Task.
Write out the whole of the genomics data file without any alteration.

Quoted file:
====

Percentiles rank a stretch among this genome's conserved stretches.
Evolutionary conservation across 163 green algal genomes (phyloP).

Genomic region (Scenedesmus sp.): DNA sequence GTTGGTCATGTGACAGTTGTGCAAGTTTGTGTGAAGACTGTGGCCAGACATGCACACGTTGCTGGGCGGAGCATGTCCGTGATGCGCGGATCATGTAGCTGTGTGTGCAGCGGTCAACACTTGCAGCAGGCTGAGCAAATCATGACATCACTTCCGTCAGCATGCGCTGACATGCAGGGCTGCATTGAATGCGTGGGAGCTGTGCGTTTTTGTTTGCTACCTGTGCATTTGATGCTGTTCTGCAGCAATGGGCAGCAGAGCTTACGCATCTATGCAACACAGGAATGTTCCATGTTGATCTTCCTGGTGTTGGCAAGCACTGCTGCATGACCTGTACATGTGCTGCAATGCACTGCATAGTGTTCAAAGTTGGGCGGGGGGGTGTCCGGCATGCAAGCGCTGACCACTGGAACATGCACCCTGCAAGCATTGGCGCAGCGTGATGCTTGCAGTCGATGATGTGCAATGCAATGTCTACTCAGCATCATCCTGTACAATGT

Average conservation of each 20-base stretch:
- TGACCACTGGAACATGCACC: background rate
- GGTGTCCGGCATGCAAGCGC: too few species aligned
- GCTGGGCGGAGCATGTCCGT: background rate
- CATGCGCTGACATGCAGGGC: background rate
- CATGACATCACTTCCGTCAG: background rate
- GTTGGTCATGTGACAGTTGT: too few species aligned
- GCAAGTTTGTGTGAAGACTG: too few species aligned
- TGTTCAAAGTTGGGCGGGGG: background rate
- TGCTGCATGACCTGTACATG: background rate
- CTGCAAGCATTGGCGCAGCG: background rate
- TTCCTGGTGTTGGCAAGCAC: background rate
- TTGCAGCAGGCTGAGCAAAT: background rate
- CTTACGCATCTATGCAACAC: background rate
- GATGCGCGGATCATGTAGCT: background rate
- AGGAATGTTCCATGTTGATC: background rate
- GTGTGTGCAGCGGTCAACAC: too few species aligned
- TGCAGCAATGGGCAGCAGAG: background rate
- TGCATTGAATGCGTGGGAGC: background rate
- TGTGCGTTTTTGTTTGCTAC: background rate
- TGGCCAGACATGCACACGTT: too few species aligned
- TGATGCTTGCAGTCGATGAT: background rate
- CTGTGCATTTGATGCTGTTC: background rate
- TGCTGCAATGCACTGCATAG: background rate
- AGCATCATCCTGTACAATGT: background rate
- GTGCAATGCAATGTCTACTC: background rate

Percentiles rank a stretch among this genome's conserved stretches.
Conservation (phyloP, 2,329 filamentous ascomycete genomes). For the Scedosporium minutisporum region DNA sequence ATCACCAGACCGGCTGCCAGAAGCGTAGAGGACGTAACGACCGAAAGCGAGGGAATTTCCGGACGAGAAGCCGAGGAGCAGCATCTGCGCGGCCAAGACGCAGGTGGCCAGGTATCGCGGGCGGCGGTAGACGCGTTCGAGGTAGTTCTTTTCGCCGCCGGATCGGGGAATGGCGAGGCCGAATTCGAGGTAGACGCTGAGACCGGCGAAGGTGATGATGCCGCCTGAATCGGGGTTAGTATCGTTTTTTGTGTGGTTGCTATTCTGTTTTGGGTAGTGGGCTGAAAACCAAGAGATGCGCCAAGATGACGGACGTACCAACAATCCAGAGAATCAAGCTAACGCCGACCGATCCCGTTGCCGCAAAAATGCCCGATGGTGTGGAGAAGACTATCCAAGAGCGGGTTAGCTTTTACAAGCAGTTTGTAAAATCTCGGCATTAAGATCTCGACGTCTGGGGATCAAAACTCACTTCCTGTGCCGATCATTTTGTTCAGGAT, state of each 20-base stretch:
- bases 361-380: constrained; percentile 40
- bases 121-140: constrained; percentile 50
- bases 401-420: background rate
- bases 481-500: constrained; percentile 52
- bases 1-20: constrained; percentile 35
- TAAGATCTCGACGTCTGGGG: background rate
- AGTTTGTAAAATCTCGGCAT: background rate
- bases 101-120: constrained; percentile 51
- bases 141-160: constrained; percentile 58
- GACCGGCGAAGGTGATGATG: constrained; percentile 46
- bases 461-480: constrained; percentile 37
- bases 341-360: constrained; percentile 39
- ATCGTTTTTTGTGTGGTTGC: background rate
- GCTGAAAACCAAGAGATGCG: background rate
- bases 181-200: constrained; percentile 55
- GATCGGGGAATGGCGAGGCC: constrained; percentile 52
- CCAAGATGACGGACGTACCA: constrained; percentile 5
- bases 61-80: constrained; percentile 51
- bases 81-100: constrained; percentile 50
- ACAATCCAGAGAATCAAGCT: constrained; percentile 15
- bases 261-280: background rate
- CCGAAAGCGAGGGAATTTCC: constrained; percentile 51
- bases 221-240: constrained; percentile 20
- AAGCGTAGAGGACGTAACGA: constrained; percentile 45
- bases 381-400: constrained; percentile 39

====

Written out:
Percentiles rank a stretch among this genome's conserved stretches.
Evolutionary conservation across 163 green algal genomes (phyloP).

Genomic region (Scenedesmus sp.): DNA sequence GTTGGTCATGTGACAGTTGTGCAAGTTTGTGTGAAGACTGTGGCCAGACATGCACACGTTGCTGGGCGGAGCATGTCCGTGATGCGCGGATCATGTAGCTGTGTGTGCAGCGGTCAACACTTGCAGCAGGCTGAGCAAATCATGACATCACTTCCGTCAGCATGCGCTGACATGCAGGGCTGCATTGAATGCGTGGGAGCTGTGCGTTTTTGTTTGCTACCTGTGCATTTGATGCTGTTCTGCAGCAATGGGCAGCAGAGCTTACGCATCTATGCAACACAGGAATGTTCCATGTTGATCTTCCTGGTGTTGGCAAGCACTGCTGCATGACCTGTACATGTGCTGCAATGCACTGCATAGTGTTCAAAGTTGGGCGGGGGGGTGTCCGGCATGCAAGCGCTGACCACTGGAACATGCACCCTGCAAGCATTGGCGCAGCGTGATGCTTGCAGTCGATGATGTGCAATGCAATGTCTACTCAGCATCATCCTGTACAATGT

Average conservation of each 20-base stretch:
- TGACCACTGGAACATGCACC: background rate
- GGTGTCCGGCATGCAAGCGC: too few species aligned
- GCTGGGCGGAGCATGTCCGT: background rate
- CATGCGCTGACATGCAGGGC: background rate
- CATGACATCACTTCCGTCAG: background rate
- GTTGGTCATGTGACAGTTGT: too few species aligned
- GCAAGTTTGTGTGAAGACTG: too few species aligned
- TGTTCAAAGTTGGGCGGGGG: background rate
- TGCTGCATGACCTGTACATG: background rate
- CTGCAAGCATTGGCGCAGCG: background rate
- TTCCTGGTGTTGGCAAGCAC: background rate
- TTGCAGCAGGCTGAGCAAAT: background rate
- CTTACGCATCTATGCAACAC: background rate
- GATGCGCGGATCATGTAGCT: background rate
- AGGAATGTTCCATGTTGATC: background rate
- GTGTGTGCAGCGGTCAACAC: too few species aligned
- TGCAGCAATGGGCAGCAGAG: background rate
- TGCATTGAATGCGTGGGAGC: background rate
- TGTGCGTTTTTGTTTGCTAC: background rate
- TGGCCAGACATGCACACGTT: too few species aligned
- TGATGCTTGCAGTCGATGAT: background rate
- CTGTGCATTTGATGCTGTTC: background rate
- TGCTGCAATGCACTGCATAG: background rate
- AGCATCATCCTGTACAATGT: background rate
- GTGCAATGCAATGTCTACTC: background rate

Percentiles rank a stretch among this genome's conserved stretches.
Conservation (phyloP, 2,329 filamentous ascomycete genomes). For the Scedosporium minutisporum region DNA sequence ATCACCAGACCGGCTGCCAGAAGCGTAGAGGACGTAACGACCGAAAGCGAGGGAATTTCCGGACGAGAAGCCGAGGAGCAGCATCTGCGCGGCCAAGACGCAGGTGGCCAGGTATCGCGGGCGGCGGTAGACGCGTTCGAGGTAGTTCTTTTCGCCGCCGGATCGGGGAATGGCGAGGCCGAATTCGAGGTAGACGCTGAGACCGGCGAAGGTGATGATGCCGCCTGAATCGGGGTTAGTATCGTTTTTTGTGTGGTTGCTATTCTGTTTTGGGTAGTGGGCTGAAAACCAAGAGATGCGCCAAGATGACGGACGTACCAACAATCCAGAGAATCAAGCTAACGCCGACCGATCCCGTTGCCGCAAAAATGCCCGATGGTGTGGAGAAGACTATCCAAGAGCGGGTTAGCTTTTACAAGCAGTTTGTAAAATCTCGGCATTAAGATCTCGACGTCTGGGGATCAAAACTCACTTCCTGTGCCGATCATTTTGTTCAGGAT, state of each 20-base stretch:
- bases 361-380: constrained; percentile 40
- bases 121-140: constrained; percentile 50
- bases 401-420: background rate
- bases 481-500: constrained; percentile 52
- bases 1-20: constrained; percentile 35
- TAAGATCTCGACGTCTGGGG: background rate
- AGTTTGTAAAATCTCGGCAT: background rate
- bases 101-120: constrained; percentile 51
- bases 141-160: constrained; percentile 58
- GACCGGCGAAGGTGATGATG: constrained; percentile 46
- bases 461-480: constrained; percentile 37
- bases 341-360: constrained; percentile 39
- ATCGTTTTTTGTGTGGTTGC: background rate
- GCTGAAAACCAAGAGATGCG: background rate
- bases 181-200: constrained; percentile 55
- GATCGGGGAATGGCGAGGCC: constrained; percentile 52
- CCAAGATGACGGACGTACCA: constrained; percentile 5
- bases 61-80: constrained; percentile 51
- bases 81-100: constrained; percentile 50
- ACAATCCAGAGAATCAAGCT: constrained; percentile 15
- bases 261-280: background rate
- CCGAAAGCGAGGGAATTTCC: constrained; percentile 51
- bases 221-240: constrained; percentile 20
- AAGCGTAGAGGACGTAACGA: constrained; percentile 45
- bases 381-400: constrained; percentile 39